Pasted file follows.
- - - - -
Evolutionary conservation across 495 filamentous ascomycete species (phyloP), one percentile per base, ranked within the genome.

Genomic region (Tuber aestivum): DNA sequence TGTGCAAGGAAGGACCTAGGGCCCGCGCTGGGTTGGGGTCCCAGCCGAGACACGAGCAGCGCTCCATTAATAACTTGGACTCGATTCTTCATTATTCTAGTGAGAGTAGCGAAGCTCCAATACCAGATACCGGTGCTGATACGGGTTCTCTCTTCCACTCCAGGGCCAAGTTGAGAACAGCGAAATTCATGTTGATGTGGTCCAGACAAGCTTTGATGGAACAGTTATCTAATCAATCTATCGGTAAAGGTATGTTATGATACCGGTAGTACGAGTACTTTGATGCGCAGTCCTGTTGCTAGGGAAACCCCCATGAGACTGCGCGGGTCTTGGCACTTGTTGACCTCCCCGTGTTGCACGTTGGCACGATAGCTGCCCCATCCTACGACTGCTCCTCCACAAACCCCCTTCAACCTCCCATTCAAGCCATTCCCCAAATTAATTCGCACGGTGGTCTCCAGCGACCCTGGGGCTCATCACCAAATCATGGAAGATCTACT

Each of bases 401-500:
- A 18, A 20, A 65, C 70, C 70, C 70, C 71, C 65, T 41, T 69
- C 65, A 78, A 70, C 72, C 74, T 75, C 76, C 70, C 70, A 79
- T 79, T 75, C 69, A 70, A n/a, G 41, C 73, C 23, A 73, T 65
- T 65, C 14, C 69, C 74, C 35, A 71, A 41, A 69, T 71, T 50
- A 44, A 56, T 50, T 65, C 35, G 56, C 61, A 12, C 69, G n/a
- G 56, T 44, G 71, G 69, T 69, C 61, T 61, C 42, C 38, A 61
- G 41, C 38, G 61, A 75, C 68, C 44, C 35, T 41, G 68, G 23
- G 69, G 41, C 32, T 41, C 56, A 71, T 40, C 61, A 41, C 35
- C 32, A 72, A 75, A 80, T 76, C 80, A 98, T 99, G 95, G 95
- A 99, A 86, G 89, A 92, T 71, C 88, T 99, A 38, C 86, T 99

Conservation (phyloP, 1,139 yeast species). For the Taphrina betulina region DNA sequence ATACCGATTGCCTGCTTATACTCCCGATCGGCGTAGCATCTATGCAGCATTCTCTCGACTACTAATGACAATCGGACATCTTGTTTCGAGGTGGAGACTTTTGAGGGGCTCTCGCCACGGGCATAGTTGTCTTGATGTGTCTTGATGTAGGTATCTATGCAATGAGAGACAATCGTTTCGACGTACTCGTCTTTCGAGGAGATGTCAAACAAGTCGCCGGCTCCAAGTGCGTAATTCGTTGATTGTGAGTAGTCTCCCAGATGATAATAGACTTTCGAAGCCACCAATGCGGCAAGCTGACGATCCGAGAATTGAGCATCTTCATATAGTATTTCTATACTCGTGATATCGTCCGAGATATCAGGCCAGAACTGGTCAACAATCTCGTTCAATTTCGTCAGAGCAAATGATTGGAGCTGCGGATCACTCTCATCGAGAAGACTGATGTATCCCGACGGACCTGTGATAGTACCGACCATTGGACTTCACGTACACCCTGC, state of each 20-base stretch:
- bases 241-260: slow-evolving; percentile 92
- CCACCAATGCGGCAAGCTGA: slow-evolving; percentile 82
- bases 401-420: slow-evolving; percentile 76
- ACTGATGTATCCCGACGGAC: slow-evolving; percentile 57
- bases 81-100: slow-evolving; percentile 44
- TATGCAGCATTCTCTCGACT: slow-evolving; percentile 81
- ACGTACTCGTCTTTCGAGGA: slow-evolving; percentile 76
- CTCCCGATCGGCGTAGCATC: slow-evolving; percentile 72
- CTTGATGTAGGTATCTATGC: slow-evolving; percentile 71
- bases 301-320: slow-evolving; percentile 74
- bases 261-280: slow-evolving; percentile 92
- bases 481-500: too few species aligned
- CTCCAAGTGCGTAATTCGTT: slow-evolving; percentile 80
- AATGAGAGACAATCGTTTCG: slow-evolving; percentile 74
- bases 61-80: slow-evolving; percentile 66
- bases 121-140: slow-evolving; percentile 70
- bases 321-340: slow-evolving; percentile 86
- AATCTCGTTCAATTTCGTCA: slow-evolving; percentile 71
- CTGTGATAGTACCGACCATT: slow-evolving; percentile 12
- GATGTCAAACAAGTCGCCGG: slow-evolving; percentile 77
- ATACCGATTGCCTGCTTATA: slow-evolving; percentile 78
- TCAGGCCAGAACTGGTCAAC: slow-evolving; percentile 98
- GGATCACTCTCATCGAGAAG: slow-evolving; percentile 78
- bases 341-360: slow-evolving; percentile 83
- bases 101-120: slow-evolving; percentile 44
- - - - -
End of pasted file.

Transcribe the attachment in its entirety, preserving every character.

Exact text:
Evolutionary conservation across 495 filamentous ascomycete species (phyloP), one percentile per base, ranked within the genome.

Genomic region (Tuber aestivum): DNA sequence TGTGCAAGGAAGGACCTAGGGCCCGCGCTGGGTTGGGGTCCCAGCCGAGACACGAGCAGCGCTCCATTAATAACTTGGACTCGATTCTTCATTATTCTAGTGAGAGTAGCGAAGCTCCAATACCAGATACCGGTGCTGATACGGGTTCTCTCTTCCACTCCAGGGCCAAGTTGAGAACAGCGAAATTCATGTTGATGTGGTCCAGACAAGCTTTGATGGAACAGTTATCTAATCAATCTATCGGTAAAGGTATGTTATGATACCGGTAGTACGAGTACTTTGATGCGCAGTCCTGTTGCTAGGGAAACCCCCATGAGACTGCGCGGGTCTTGGCACTTGTTGACCTCCCCGTGTTGCACGTTGGCACGATAGCTGCCCCATCCTACGACTGCTCCTCCACAAACCCCCTTCAACCTCCCATTCAAGCCATTCCCCAAATTAATTCGCACGGTGGTCTCCAGCGACCCTGGGGCTCATCACCAAATCATGGAAGATCTACT

Each of bases 401-500:
- A 18, A 20, A 65, C 70, C 70, C 70, C 71, C 65, T 41, T 69
- C 65, A 78, A 70, C 72, C 74, T 75, C 76, C 70, C 70, A 79
- T 79, T 75, C 69, A 70, A n/a, G 41, C 73, C 23, A 73, T 65
- T 65, C 14, C 69, C 74, C 35, A 71, A 41, A 69, T 71, T 50
- A 44, A 56, T 50, T 65, C 35, G 56, C 61, A 12, C 69, G n/a
- G 56, T 44, G 71, G 69, T 69, C 61, T 61, C 42, C 38, A 61
- G 41, C 38, G 61, A 75, C 68, C 44, C 35, T 41, G 68, G 23
- G 69, G 41, C 32, T 41, C 56, A 71, T 40, C 61, A 41, C 35
- C 32, A 72, A 75, A 80, T 76, C 80, A 98, T 99, G 95, G 95
- A 99, A 86, G 89, A 92, T 71, C 88, T 99, A 38, C 86, T 99

Conservation (phyloP, 1,139 yeast species). For the Taphrina betulina region DNA sequence ATACCGATTGCCTGCTTATACTCCCGATCGGCGTAGCATCTATGCAGCATTCTCTCGACTACTAATGACAATCGGACATCTTGTTTCGAGGTGGAGACTTTTGAGGGGCTCTCGCCACGGGCATAGTTGTCTTGATGTGTCTTGATGTAGGTATCTATGCAATGAGAGACAATCGTTTCGACGTACTCGTCTTTCGAGGAGATGTCAAACAAGTCGCCGGCTCCAAGTGCGTAATTCGTTGATTGTGAGTAGTCTCCCAGATGATAATAGACTTTCGAAGCCACCAATGCGGCAAGCTGACGATCCGAGAATTGAGCATCTTCATATAGTATTTCTATACTCGTGATATCGTCCGAGATATCAGGCCAGAACTGGTCAACAATCTCGTTCAATTTCGTCAGAGCAAATGATTGGAGCTGCGGATCACTCTCATCGAGAAGACTGATGTATCCCGACGGACCTGTGATAGTACCGACCATTGGACTTCACGTACACCCTGC, state of each 20-base stretch:
- bases 241-260: slow-evolving; percentile 92
- CCACCAATGCGGCAAGCTGA: slow-evolving; percentile 82
- bases 401-420: slow-evolving; percentile 76
- ACTGATGTATCCCGACGGAC: slow-evolving; percentile 57
- bases 81-100: slow-evolving; percentile 44
- TATGCAGCATTCTCTCGACT: slow-evolving; percentile 81
- ACGTACTCGTCTTTCGAGGA: slow-evolving; percentile 76
- CTCCCGATCGGCGTAGCATC: slow-evolving; percentile 72
- CTTGATGTAGGTATCTATGC: slow-evolving; percentile 71
- bases 301-320: slow-evolving; percentile 74
- bases 261-280: slow-evolving; percentile 92
- bases 481-500: too few species aligned
- CTCCAAGTGCGTAATTCGTT: slow-evolving; percentile 80
- AATGAGAGACAATCGTTTCG: slow-evolving; percentile 74
- bases 61-80: slow-evolving; percentile 66
- bases 121-140: slow-evolving; percentile 70
- bases 321-340: slow-evolving; percentile 86
- AATCTCGTTCAATTTCGTCA: slow-evolving; percentile 71
- CTGTGATAGTACCGACCATT: slow-evolving; percentile 12
- GATGTCAAACAAGTCGCCGG: slow-evolving; percentile 77
- ATACCGATTGCCTGCTTATA: slow-evolving; percentile 78
- TCAGGCCAGAACTGGTCAAC: slow-evolving; percentile 98
- GGATCACTCTCATCGAGAAG: slow-evolving; percentile 78
- bases 341-360: slow-evolving; percentile 83
- bases 101-120: slow-evolving; percentile 44